Part 3 of a 3-Part Series
At the end of July 2013, my husband and I decided to pay off all of our debt, including our mortgage, as quickly as possible.
We understood it was a huge endeavor and estimated that it would take us about eight years to do, but we knew the feelings of freedom and achievement once we met our goal would be well worth the dedication, sacrifice, and hard work in the end.
As the saying goes, “How do you eat an elephant? One bite at a time.”
We still have a long way to go before we are completely debt free, but in this three-part series, I am taking you through exactly what we did to pay off over $65,000 from August 2013 through June 2014.
Once we created our Debt Snowball and started living by a budget, we cut costs where we could and sold things left and right. We also made sacrifices in other ways.
5. Increased Our Income
I have to give Mike a lot of credit here, too, because he’s the one who works so hard to earn our household income.
He gets up at 4:30am to catch the bus to downtown Portland and then runs or bikes his way to the office to arrive by 6am. And he usually works until 4pm or 5pm on a typical day before taking the long bus ride home in rush hour traffic. There are times when his boss needs someone to work on the weekends or to stay late in the evening, and if we don’t have something already planned, Mike is the first to volunteer.
When his employer needed extra help in an out of state office during a particularly busy season, Mike asked me if he should volunteer. The assignment was for 45 days with the possibility of overtime. If selected, we knew this would be a sacrifice for our young family, but we also thought of it as an opportunity to meet our financial goals even faster.
The volunteer opportunity presented itself on Tuesday, April 1st, and Mike submitted his name. We found out on Thursday, April 3rd that he was selected and would be flying out on Monday, April 7th. It happened so quickly that we didn’t have much time to prepare ourselves, but we believed that it was meant to be.
Our daughter had just turned four-months-old and was changing every day. While he was gone, the kids and I spoke with Mike on FaceTime in the evenings when he was available.
He dedicated himself to working every day of his trip to earn as much overtime as possible, and he was compensated for meals. When his paychecks started coming in, we knew the sacrifices were worth it – he had almost doubled his take-home pay!
He returned home Wednesday, May 21st and finished his workweek. He worked 47 days straight!
We received the last of his overtime paychecks in June and paid as much as we could toward the HELOC.
Here is a comparison of our original Debt Snowball and our Debt Snowball on July 1, 2014:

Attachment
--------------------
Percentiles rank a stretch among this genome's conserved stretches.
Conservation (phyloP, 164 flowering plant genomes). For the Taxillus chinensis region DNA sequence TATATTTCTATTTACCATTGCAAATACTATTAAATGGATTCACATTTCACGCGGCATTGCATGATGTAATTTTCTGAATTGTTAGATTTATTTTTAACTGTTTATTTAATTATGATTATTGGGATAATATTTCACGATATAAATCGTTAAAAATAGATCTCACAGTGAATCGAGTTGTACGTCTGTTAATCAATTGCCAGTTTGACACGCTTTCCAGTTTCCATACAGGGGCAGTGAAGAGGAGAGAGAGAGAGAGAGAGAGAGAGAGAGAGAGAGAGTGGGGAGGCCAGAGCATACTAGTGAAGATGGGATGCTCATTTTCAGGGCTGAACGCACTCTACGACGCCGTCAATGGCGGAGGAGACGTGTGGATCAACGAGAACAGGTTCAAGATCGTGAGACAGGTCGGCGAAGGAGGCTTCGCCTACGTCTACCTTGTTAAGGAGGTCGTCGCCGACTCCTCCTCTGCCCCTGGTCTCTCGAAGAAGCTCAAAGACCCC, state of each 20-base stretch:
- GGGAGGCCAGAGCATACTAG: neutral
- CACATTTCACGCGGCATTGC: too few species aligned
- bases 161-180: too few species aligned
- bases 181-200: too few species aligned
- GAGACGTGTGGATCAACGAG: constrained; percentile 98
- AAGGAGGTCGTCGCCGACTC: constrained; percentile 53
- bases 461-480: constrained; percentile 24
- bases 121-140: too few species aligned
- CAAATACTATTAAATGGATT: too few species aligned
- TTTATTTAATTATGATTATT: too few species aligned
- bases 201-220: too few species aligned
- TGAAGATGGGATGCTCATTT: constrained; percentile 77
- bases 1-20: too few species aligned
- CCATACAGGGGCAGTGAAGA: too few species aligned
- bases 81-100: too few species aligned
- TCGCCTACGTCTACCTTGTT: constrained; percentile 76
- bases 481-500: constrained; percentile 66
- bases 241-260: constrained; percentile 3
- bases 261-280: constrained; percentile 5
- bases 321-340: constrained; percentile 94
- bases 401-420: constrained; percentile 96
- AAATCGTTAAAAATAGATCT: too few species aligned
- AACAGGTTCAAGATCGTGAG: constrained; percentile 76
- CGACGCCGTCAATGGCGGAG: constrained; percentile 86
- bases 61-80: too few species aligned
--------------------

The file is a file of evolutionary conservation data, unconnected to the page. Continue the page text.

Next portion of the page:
In eleven months, we reduced our debt by $65,214.94! That’s an average of $5,928.63 per month, which is roughly 20% more than Mike’s normal monthly take-home pay!
We had reduced our total debt by more than 20% and our non-mortgage debt by more than 72%! (I told you I like crunching numbers. ☺)
As of February 1, 2015, just a year and a half after starting our Debt Snowball, we’ve paid off over $76,000 in debt!
As a bit of a site note, we didn’t spend a whole lot of time refinancing. This can be a viable way of paying down debt, but it depends on interest rates and a number of other factors. If you do want to consider this, check out SoFi – they have a nice transparent low-fee low-cost model that’s worth looking at. Click here to navigate to their site.
This is Our Story. Your Debt Free Story is Possible, too.
That is how we paid off $65,000 of debt in less than a year.
But I don’t tell you all of this to brag about our success.
While it might seem like the stars have aligned for us to pay off our debt quickly, our progress has slowed since June, and the road hasn’t always been easy. We have sacrificed, said no to fun opportunities, and delayed buying some “wants” because they haven’t been in the budget. We haven’t done everything perfectly, but we are determined to stay the course and pay off all of our debt by the time we turn forty.
I tell you all of this to inspire you that getting out of debt, and doing so quickly, is possible. It takes dedication, sacrifice, and hard work.
It means keeping your priorities in order and constantly reminding yourself WHY you are working so hard toward your goal.
Living free from debt is our goal because we believe that doing so will help us achieve our dreams.
Dreams are possible, but we have to make them our reality.
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What About You?
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